Digital Chum - Virtual fish guts and other nonsense

But wait! There’s more!

Brisingr CoverI just finished reading the book Brisingr by Christopher Paolini. It’s the third book in The Inheritance Cycle (which was originally intended to be a trilogy but will continue in a fourth book). It took me a long time to read, mostly because I only read it a few nights a week after going to bed, but also because it didn’t pull me in the way the previous two books did.

Brisingr continues the story of Eragon, a dragon-rider, and Saphira, his dragon. Secondary characters include Rowan,¬† Eragon’s step-brother, and Nasuada, the queen of the Varden, a group united to overthrow Galbatorix, the evil ruler of Alagaesia. The story progresses with threads following each one’s adventures as they struggle with issues surrounding the war, its effect on their lives, and the puzzle of how to defeat Galbatorix, a seemingly undefeatable foe.

The trouble is that the story doesn’t advance very far, especially given the 750 pages of the book. Things happen, of course, but Paolini tended to draw them out into long stretches of debatably articulate prose. The 200 or so pages dedicated to a tediously staged delving into dwarven politics come to mind, with the teeth-grindingly annoying use of “mine” instead of “my” to characterize dwarven speech (This is mine house. This is mine brother. These are mine annoying speech habits). No doubt, some of the events that laboriously unfolded will be of some importance in the last (?) book of the series, but forcing the reader to trudge through 200 pages to explain those events tests the limits of fan loyalty.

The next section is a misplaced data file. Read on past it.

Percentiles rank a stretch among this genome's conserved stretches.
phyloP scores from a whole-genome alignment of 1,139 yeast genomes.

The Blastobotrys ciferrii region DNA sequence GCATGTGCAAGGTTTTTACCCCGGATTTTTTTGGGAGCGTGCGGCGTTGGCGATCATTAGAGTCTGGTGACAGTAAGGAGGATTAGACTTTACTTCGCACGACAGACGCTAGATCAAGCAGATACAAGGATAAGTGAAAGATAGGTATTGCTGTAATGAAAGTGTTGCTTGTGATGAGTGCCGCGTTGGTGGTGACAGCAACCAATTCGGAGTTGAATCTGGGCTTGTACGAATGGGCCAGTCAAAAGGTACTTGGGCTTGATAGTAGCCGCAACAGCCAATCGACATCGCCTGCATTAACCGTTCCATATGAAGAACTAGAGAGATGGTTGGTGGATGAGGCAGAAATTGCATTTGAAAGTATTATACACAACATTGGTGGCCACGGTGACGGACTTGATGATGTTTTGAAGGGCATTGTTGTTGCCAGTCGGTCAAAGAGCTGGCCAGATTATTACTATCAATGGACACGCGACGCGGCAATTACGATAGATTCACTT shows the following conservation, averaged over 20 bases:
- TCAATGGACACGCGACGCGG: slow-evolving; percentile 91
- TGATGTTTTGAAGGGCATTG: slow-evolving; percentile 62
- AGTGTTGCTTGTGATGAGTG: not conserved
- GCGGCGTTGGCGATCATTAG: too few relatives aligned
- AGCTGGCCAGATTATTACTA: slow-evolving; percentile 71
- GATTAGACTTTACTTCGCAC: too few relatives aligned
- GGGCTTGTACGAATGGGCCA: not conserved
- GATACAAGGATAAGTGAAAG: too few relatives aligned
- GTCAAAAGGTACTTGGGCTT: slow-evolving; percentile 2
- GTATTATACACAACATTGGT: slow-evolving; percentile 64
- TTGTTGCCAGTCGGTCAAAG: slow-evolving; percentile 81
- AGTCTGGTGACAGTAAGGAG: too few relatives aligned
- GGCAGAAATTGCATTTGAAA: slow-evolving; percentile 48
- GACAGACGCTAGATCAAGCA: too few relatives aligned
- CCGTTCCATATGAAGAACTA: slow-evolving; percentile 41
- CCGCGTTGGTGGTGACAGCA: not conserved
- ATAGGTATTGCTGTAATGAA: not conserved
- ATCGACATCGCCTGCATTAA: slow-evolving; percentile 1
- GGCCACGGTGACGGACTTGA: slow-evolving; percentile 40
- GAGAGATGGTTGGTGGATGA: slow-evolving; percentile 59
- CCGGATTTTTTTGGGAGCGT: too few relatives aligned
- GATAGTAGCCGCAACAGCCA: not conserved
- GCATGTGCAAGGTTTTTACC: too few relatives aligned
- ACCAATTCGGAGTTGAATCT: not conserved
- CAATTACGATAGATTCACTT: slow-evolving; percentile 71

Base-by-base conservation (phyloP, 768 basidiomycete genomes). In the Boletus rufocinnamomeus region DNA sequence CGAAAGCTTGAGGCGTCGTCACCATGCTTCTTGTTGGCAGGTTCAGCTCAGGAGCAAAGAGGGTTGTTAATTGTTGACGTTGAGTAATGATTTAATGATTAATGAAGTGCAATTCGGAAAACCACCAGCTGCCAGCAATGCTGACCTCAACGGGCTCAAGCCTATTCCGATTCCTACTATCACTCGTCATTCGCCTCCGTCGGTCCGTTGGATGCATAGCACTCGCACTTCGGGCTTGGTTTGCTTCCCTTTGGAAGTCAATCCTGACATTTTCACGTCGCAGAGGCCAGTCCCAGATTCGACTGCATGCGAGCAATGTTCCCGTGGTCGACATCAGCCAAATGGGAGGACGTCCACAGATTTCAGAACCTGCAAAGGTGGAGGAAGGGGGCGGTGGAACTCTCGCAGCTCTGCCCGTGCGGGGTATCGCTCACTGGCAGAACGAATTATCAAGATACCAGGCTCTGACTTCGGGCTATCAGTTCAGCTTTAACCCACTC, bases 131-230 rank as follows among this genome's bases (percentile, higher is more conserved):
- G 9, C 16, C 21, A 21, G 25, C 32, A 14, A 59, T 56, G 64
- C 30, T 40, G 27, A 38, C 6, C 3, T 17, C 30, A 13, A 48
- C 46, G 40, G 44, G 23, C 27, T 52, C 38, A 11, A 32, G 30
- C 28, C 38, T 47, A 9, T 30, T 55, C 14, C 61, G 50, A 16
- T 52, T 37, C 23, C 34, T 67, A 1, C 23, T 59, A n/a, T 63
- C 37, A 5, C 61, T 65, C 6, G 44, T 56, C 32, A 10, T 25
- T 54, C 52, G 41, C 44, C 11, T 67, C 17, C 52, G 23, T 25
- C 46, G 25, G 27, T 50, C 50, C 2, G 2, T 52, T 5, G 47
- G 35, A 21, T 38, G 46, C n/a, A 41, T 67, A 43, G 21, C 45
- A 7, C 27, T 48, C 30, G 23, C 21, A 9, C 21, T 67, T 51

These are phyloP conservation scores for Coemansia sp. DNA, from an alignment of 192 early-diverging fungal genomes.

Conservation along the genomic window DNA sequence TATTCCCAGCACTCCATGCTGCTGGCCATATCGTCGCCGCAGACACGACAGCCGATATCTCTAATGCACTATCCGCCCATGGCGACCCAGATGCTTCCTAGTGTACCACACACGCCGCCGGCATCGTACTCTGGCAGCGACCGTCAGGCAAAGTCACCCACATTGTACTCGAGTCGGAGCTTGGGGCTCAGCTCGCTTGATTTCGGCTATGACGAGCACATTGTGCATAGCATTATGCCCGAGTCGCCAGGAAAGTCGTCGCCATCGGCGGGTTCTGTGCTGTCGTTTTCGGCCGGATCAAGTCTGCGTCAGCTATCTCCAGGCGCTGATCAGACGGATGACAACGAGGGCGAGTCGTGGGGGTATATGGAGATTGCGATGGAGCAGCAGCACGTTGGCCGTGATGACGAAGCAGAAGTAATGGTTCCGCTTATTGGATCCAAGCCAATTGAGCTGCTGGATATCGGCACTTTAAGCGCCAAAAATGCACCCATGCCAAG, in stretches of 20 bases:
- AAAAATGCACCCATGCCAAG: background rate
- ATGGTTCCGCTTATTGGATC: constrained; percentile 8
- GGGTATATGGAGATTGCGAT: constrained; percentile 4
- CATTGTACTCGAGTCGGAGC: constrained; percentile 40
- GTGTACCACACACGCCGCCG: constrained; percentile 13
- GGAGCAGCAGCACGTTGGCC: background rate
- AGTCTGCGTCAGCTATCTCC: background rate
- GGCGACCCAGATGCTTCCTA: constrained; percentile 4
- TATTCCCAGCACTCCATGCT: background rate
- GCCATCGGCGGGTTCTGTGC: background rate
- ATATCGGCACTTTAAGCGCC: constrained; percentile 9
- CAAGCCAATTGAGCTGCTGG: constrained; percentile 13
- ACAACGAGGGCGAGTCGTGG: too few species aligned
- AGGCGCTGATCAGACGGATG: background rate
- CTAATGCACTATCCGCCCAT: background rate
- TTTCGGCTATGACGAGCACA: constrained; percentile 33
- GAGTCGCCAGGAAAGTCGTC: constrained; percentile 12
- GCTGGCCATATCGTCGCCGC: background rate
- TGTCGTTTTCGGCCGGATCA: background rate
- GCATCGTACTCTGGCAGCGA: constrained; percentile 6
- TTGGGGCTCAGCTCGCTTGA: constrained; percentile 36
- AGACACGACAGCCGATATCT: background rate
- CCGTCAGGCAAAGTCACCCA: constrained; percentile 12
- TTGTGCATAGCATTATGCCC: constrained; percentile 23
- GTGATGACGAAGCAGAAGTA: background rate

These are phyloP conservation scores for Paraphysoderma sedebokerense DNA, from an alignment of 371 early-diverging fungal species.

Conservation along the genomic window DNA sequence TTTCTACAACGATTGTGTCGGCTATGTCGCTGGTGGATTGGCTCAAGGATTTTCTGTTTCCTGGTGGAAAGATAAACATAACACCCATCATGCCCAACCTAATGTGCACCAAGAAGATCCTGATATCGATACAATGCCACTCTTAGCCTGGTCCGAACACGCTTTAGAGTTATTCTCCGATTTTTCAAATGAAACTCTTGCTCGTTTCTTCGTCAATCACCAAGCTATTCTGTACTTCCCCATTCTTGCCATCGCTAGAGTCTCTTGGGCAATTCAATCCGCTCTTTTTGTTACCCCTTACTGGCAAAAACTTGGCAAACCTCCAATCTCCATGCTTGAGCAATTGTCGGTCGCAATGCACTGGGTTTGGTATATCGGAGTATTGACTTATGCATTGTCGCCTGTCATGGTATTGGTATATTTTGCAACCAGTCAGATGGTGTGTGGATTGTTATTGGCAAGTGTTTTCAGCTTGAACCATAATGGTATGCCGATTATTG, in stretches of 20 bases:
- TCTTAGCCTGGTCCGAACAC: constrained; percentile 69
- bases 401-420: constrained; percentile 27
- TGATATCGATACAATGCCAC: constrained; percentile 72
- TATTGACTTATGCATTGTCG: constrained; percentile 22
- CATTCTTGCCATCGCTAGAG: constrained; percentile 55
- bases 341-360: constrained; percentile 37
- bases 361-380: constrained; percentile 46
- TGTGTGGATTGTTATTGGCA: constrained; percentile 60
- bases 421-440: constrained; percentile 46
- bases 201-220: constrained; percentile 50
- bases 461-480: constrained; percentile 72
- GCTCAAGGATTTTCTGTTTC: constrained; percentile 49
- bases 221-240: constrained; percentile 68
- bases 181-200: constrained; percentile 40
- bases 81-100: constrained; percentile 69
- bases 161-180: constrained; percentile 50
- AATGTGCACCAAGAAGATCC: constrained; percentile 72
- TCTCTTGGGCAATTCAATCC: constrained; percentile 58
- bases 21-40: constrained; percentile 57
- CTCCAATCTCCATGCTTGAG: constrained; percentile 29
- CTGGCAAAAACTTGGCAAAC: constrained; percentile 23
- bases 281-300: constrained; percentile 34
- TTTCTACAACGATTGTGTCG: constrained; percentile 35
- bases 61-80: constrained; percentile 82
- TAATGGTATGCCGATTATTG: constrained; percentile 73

Once free from dwarven politics, we are then set upon by the nuances of internal dragon monologues where dragons seem to lose their ability to speak in English as they do for the rest of the book. Instead of writing “humans,” Paolini decides that Saphira calls them “two-legs-round-ears.” He replaces similar common words (somewhat randomly, it seems) with other hyphenated-description-words. Perhaps it was an attempt to show that dragons think differently that we do, but it comes across as annoying and stilted, especially given how dragons are developed in the books as extremely intelligent and even eloquent up to that point.

There were, however, many interesting parts and wonderful tidbits scattered throughout the pages of the book and overall, it was a pleasant read. Dragons and elves, magic and swordplay… they are the things fantasy readers adore, and Brisingr is filled with them. The return to the elven city of Ellesm√©ra was a delight (for me, anyway) since it signaled a continuation of Eragon and Saphira’s training with their elders. The revelations which unfolded there probably laid the key groundwork for the conclusion of the series.

But those revelations occurred in the final 150 pages (or less) of the book. Up to that point, there were 500+ pages of narrative that really didn’t do much in the way of character development or plot development. There were points here and there, but nothing that couldn’t have been accomplished in 100 pages or less. The entire book should have been contained within 250 pages at the most. Why it wasn’t, I’m not sure. Whether to blame it on Paolini or his editors or a money-grubbing publisher who wanted to extend the series… I don’t know. Nor does it really matter.

I am disappointed that Brisingr didn’t complete the epic. I am disappointed that I now have to wait an indeterminate amount of time for Paolini to finish the fourth (and hopefully final) book in the series.

And, worst of all, I’m apprehensive that the fourth book will force me to wade through a bog of tedium in order to gather the worthwhile parts of what started out a delightful story.

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